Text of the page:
Animal Science Department

 

Date of this Version

December 1997

Comments

Published for Proceedings, The Range Beef Cow Symposium XV December 9, 10 and 11, 1997, Rapid City, South Dakota.

Abstract

Unlike the dairy breeder or feedlot operator, the beef breeder derives their entire income from calves born into the herd, making fertility unquestionably the most important trait to be considered in a breeding program. Economically, reproductive merit is 5 times more important to the cow-calf producer than growth performance and 10 times more important than product quality (e.g. carcass quality)20, at least until value based marketing becomes a reality. These figures refer to the relative importance of these traits for the beef herd in total and are further magnified when discussing the bull component alone as a result of the male to female ratio at breeding. This is adequate justification to place much greater emphasis on the fertility of the beef bull.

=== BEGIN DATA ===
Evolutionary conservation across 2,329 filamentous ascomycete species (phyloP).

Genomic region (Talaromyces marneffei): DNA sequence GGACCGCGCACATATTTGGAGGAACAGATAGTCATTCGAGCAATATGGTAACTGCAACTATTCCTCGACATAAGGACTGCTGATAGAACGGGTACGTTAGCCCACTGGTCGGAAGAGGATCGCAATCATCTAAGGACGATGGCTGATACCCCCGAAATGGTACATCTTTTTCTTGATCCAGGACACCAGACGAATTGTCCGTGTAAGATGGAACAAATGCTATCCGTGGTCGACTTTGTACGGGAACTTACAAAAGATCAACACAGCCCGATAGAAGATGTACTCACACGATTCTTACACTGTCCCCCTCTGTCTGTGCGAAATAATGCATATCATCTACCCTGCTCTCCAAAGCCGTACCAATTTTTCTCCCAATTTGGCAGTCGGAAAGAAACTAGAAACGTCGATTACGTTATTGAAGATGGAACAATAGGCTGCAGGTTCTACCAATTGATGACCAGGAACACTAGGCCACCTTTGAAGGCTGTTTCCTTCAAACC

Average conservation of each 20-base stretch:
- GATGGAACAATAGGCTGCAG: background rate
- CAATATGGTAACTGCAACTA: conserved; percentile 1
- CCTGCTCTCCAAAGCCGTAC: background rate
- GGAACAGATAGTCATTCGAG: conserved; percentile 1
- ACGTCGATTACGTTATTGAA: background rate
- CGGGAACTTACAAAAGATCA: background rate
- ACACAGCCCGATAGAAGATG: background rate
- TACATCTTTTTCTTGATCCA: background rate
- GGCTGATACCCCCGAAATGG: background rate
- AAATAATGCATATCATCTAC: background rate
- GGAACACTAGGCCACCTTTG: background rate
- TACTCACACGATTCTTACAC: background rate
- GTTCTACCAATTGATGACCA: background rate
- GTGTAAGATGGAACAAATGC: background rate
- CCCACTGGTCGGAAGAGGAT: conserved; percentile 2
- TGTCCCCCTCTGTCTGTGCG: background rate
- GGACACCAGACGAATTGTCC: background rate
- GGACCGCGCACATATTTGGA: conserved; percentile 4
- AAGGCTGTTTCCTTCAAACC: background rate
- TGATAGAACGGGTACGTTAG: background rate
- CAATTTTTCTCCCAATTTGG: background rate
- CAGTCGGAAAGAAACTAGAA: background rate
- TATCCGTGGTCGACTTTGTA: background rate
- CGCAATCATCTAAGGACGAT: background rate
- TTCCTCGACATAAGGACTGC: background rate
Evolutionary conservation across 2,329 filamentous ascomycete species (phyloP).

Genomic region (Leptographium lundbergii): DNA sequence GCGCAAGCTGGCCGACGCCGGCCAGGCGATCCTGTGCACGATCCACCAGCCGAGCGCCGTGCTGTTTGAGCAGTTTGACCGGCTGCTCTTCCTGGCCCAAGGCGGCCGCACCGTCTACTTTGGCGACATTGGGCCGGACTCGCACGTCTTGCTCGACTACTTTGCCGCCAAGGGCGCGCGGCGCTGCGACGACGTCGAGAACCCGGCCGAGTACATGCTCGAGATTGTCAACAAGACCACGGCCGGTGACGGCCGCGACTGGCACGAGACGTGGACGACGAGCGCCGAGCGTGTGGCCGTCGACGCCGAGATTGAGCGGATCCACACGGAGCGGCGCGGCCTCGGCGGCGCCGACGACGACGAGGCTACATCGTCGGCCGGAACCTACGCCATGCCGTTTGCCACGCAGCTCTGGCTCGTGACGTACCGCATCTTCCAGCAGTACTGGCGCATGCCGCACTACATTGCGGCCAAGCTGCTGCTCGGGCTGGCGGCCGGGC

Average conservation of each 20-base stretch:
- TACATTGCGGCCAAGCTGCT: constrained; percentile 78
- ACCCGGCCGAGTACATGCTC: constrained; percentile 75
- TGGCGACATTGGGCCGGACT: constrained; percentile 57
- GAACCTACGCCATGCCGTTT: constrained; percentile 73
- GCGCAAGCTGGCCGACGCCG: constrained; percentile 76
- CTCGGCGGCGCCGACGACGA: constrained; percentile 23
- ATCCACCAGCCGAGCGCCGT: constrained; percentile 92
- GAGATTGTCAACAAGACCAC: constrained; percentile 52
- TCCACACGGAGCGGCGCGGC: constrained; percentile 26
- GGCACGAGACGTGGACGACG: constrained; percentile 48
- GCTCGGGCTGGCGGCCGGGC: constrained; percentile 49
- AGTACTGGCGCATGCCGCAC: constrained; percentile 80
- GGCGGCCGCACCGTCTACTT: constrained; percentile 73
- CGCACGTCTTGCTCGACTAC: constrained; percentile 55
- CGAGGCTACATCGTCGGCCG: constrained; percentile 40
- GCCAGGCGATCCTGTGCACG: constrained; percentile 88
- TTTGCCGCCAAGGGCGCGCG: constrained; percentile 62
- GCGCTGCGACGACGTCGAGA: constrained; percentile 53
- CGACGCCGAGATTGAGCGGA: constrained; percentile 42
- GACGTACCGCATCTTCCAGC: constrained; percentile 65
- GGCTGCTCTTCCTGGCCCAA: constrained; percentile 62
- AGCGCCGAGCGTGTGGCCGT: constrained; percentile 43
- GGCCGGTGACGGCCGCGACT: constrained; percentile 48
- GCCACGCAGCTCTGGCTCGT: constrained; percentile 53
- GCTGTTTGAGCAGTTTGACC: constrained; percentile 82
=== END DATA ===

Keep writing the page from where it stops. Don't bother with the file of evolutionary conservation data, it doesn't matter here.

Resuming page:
Little selection pressure has been placed on the fertility of the world's beef bull population and as a result, variation in the reproductive potential of beef bulls is vast. Multiple sire breeding, used routinely by commercial breeders, has made it difficult to identify sub-fertile sires. Many breeders, whether purebred or commercial, have little, or no information on the reproductive status of their bulls, particularly their yearlings. Estimates of the proportion of unselected beef bulls in North America that are deficient reproductively range from 20 to 40%. Many more are barely adequate. Few breeders have bull batteries capable of impregnating all females under moderate to heavy breeding pressure in a 45-day breeding season. Achieving this is essential if a 365-day calving interval is to be maintained.

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